CardioScale, a medical monitoring startup company based in Ganei Tikva, Israel, won prizes and accolates at a counter-terrorism conference for its innovative portable arm cuff which can aid first responders assisting in accidents, terrorism events, or other mass casuality incidents to triage patients and more effectively determine who is in the greatest need of medical care based on analyzing a patient’s cardiovascular status and other pertinent medical information expediently. CardioScale’s technology was one of 210 entries in the conference, and the first place prize was a check for $100,000.
“In emergency medical situations and trauma, every minute that passes without accurate diagnosis and treatment can significantly reduce the chances of success in saving the patient, and the difference between life and death is usually based on the medical team in the field (doctors, paramedics, medics) who need to make quick and effective decisions based on their experience,” stated Tomer Epstein, Director of Medical Equipment and Computerization in the Israeli Export Institute. “The number of victims in medical emergency incidents is rising worldwide nowadays due to terrorist attacks, natural disasters, road accidents, injuries at home, and more.”
Maoz Ben-Ari, the CEO of CardioScale, was further acknowledged for this contribution to humanity at the Conference of European Rabbis in Paris, winning another prize for his innovative technology of £15,600 (€18,000). The conference was hosted at the Hôtel de Ville and included the French Minister of DIgital Affairs as one of the keynote speakers.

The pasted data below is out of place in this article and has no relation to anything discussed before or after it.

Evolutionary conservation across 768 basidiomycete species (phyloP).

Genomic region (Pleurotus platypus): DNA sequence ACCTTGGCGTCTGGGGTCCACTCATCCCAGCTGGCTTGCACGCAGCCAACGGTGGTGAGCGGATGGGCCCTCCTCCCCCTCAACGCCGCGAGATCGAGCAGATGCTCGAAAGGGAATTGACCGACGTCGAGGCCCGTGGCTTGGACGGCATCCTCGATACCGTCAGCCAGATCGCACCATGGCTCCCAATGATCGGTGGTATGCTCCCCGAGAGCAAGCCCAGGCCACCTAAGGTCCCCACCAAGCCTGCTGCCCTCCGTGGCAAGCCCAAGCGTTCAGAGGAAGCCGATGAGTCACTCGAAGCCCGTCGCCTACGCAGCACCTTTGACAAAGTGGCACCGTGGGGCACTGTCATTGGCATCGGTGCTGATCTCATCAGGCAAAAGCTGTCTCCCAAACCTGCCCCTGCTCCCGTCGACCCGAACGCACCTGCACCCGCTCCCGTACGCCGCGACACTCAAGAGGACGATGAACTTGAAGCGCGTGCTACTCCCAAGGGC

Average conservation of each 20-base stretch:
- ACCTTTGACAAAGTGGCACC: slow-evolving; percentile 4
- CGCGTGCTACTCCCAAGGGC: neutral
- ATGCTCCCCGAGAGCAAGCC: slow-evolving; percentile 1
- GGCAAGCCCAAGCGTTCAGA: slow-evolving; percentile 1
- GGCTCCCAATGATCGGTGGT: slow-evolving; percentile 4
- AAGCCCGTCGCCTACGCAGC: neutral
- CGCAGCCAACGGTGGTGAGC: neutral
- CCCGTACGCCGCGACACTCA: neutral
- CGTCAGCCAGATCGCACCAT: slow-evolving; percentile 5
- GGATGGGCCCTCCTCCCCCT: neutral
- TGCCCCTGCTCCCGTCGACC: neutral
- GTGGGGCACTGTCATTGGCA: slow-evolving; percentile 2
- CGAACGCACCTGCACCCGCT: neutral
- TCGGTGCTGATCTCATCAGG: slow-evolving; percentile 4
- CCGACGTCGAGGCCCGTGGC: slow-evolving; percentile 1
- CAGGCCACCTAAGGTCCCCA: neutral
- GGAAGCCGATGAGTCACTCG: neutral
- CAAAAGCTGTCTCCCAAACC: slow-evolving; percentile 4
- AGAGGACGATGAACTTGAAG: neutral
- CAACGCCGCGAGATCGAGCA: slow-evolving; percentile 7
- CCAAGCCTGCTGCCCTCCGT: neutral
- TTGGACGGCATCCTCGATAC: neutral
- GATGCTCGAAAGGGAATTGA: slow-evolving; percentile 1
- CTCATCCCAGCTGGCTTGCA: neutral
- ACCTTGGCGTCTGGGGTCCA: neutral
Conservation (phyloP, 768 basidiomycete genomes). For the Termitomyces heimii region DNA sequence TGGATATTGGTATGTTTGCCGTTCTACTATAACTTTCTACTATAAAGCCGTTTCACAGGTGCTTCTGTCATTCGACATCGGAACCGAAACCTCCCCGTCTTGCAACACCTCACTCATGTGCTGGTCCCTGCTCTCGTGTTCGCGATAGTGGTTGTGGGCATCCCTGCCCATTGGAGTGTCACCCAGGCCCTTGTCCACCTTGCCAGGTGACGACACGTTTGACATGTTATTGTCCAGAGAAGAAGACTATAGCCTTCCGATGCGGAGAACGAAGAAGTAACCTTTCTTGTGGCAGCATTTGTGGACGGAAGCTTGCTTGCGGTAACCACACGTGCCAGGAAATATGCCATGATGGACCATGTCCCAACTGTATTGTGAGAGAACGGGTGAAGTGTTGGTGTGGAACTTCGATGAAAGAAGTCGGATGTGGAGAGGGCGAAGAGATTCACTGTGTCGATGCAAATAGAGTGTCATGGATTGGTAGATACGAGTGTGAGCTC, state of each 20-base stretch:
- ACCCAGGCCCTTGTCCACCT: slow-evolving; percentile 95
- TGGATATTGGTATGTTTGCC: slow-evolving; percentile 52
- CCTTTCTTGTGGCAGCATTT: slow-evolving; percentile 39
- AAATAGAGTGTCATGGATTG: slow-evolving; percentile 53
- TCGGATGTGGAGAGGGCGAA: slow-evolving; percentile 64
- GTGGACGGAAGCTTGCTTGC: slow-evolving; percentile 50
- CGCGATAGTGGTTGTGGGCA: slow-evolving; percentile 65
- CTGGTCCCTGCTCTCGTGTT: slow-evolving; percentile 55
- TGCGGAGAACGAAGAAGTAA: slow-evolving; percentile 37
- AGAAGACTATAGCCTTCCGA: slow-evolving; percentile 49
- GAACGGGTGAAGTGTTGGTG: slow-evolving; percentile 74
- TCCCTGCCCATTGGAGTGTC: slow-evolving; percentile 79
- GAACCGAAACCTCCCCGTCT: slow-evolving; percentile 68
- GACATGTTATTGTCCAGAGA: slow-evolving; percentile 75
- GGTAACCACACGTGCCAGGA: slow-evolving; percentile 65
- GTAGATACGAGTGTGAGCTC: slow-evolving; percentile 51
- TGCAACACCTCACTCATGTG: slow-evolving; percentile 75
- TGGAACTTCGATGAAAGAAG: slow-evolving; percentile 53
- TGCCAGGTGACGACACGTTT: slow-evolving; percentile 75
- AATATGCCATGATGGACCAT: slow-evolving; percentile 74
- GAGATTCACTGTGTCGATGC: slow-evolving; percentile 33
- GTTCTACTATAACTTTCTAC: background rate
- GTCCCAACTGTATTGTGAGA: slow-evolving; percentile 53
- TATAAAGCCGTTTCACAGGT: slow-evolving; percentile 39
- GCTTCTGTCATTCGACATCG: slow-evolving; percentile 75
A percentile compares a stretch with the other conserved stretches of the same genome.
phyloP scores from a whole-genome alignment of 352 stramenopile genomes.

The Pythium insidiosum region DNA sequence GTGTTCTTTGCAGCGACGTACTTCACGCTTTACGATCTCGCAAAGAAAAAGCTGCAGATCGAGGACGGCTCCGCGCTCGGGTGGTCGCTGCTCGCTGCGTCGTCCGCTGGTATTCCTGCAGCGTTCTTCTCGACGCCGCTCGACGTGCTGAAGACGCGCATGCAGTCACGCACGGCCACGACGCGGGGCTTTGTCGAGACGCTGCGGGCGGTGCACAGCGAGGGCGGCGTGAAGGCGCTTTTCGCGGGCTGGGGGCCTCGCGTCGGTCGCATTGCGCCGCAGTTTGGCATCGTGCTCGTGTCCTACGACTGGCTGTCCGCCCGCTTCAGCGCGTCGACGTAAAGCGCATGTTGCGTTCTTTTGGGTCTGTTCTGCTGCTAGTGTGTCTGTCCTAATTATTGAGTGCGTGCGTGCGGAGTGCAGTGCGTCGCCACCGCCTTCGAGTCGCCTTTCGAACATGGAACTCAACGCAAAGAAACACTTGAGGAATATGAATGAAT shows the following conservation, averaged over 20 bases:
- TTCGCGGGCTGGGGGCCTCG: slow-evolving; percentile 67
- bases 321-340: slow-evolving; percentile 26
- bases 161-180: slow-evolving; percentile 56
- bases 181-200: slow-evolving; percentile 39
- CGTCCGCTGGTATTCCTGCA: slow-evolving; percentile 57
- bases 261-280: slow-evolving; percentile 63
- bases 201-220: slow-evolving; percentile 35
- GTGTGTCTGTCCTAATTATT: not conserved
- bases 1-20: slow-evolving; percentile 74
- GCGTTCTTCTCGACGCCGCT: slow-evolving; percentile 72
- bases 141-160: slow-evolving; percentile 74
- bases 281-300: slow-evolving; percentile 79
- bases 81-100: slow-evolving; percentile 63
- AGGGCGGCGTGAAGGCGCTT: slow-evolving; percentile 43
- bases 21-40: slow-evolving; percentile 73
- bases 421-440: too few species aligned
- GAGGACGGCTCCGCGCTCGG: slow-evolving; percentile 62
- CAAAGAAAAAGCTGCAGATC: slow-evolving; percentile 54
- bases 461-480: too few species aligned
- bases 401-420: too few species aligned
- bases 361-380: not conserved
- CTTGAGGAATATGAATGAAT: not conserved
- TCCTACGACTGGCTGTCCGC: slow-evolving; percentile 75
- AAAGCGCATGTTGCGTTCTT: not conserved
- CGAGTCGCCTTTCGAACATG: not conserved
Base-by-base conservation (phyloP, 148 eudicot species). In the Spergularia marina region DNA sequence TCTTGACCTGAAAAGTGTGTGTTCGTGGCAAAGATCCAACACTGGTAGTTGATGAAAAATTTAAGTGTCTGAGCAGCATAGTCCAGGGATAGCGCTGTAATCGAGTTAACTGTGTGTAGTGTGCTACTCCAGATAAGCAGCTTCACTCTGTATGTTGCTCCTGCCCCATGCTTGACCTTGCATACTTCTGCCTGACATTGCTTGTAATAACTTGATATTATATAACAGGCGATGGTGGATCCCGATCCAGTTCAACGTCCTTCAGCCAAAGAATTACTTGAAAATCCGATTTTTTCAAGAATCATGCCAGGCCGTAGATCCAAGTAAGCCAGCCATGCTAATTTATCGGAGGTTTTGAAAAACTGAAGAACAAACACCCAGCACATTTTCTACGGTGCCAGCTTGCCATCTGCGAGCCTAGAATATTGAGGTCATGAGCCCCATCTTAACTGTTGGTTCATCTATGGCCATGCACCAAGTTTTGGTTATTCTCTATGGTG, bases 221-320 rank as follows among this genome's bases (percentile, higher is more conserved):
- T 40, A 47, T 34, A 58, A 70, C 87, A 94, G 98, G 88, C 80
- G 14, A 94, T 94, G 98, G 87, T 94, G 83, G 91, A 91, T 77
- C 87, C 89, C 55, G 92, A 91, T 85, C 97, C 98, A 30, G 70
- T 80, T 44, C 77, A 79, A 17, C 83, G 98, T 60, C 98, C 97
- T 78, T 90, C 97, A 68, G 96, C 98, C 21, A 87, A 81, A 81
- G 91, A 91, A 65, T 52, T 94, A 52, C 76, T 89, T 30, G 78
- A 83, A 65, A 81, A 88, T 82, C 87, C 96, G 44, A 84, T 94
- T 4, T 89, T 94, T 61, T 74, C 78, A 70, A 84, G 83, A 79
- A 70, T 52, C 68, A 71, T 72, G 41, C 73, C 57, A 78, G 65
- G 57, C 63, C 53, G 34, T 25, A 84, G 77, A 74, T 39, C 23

“The algorithm, as we envision it, can also be used to analyze other systems because it is a system that prioritizes treatment in different critical situations,” Ben-Ari stated. “The situation in which the body undergoes compensation indicates a condition that appears to be normal in terms of heart rate and blood pressure, when actually deterioration had already commenced. Our system is able to recognize the very early beginning of the deterioration, at a stage when the body compensates and falsely displays a non-alarming medical picture. No other existing model can identify deterioration as early as we do. This may save unnecessary treatments in intensive care, complications during surgery, patients discharged earlier than needed, etc.”
“Lives of casualties and injured are lost because we don’t know how to prioritise them on the field,” Ben-Ari elaborated. “[Now] we are able to measure someone with new technology and say who needs to be treated first…We come from Israel, we’re Jewish, and we all know the phrase, ‘to save one life is to save the whole world.
Written by Erin Parfet